The Lapérouse expedition: travels and mystery
Jean-François de Galaup, Comte de Lapérouse was a French naval officer who fought on the American side during the Independence War. He distinguished himself by his humane treatment of British prisoners of war. It is interesting to note that, already in the 18th century, the treatment of prisoners of war was considered a test of one’s moral standards. A few years later, Lapérouse led a successful expedition in Hudson Bay, which established his reputation as a maritime explorer.
Louis XVI, as I have noted earlier in this blog, was far from the imbecile he is sometimes made to appear. The King had a passion for geography and cartography. He wished to launch a major maritime expedition whose goal would no be not colonial or military conquest, but scientific discovery, the correction of existing maps and the establishment of new trade routes, in particular across the Pacific. Lapérouse’s reputation as a experienced explorer and a kindly man secured his appointment to head the expedition.
The preparations began in earnest in 1784. The concept behind the venture was extremely ambitious: Lapérouse was to cover as much distance in one voyage as Captain Cook had done in three. The preparations entailed travel to England to purchase of the most sophisticated scientific equipment of the time (in addition of course to some espionage.)
Louis XVI, who personally supervised the planning of the voyage, specifically forbade the mistreatment of native peoples and stated that he would consider it “one of the highest accomplishments of the expedition that it be completed without costing a single human life.”
So Lapérouse sets sail in August 1785 with two frigates, L’Astrolabe and La Boussole, and 220 men. For the next three years they will explore the shores of the Pacific: Easter Island, Hawaii, the Philippines, Taiwan, Japan, Australia, Chile, California, Siberia… Twice the expedition narrowly escapes disaster: the first time in Port des Français off the coast of Alaska, where one of the boats of L’Astrolabe is lost, with several men on board, and a second time in Samoa, where the islanders attack the expedition and kill twelve more men, including Lapérouse’s second in command.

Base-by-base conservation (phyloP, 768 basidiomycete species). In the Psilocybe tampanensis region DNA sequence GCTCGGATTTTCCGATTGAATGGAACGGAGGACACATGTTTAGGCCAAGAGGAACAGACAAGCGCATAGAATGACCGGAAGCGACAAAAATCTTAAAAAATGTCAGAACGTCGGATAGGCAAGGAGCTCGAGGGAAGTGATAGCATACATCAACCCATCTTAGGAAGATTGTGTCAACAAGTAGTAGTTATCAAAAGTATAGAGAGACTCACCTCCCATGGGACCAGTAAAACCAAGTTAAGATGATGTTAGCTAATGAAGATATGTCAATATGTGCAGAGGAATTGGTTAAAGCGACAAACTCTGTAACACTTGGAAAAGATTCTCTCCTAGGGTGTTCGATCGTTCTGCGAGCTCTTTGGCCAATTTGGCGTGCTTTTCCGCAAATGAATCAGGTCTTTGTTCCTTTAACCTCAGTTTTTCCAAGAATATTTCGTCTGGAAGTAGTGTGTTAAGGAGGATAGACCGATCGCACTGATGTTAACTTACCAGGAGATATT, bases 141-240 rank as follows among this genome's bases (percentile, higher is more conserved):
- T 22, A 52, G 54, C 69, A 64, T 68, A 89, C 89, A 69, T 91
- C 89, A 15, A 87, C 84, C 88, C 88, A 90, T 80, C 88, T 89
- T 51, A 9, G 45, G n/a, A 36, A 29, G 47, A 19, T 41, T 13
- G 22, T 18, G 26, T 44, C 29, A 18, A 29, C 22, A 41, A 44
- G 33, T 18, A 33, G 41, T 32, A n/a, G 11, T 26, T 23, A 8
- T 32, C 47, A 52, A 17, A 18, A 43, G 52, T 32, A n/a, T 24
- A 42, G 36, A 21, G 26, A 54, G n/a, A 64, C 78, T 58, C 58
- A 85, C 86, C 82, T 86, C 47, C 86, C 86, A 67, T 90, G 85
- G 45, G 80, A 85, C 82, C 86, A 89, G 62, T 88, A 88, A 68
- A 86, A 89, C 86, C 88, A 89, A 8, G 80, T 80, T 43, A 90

During the spring of 1789, only a few months before the Revolution, Lapérouse writes his wife his last letter from Botany Bay, in Australia. He says he has now lost his hair and teeth, and looks forward to sailing back to France at long last. Then no one in Europe hears again from the expedition, and it is presumed lost. Even in the turmoil of the Revolution raging in Paris, the name of Lapérouse acquires a legendary aura. He becomes a folk hero, and the National Convention orders that the royalties of a book published about his fate be turned over to his the Countess de Lapérouse, who will never see her husband again.
We know now, thanks to maritime archeology, where and how it happened: off the coast of Vanikoro, part of the present day Solomon Islands, in the South Pacific. A tremendous storm, L’Astrolabe drops anchor in a desperate attempt to avoid crashing against the island’s coral reefs, then the hull of La Boussole splits open, its rudder detaching. In minutes it is all over. But dozens of the expedition’s men survived and managed to salvage much of the cargo. With the timbers of L’Astrolabe they build a fortified camp, the remains of which have been excavated since 1999. At the same time marine archeologists have brought to the surface, along with many long lost artifacts, the complete skeleton of one of the victims, presumably an officer in his twenties. Research on the site is ongoing. For updates (in French) see here.
Still more amazing: when an expedition, led by the French-Irish merchant captain Peter Dillon, arrives in Vanikoro in 1826, it learns from the islanders that the last survivors only died recently. Those men had been marooned almost 40 years! Was Lapérouse himself among them? That part of the mystery remains intact.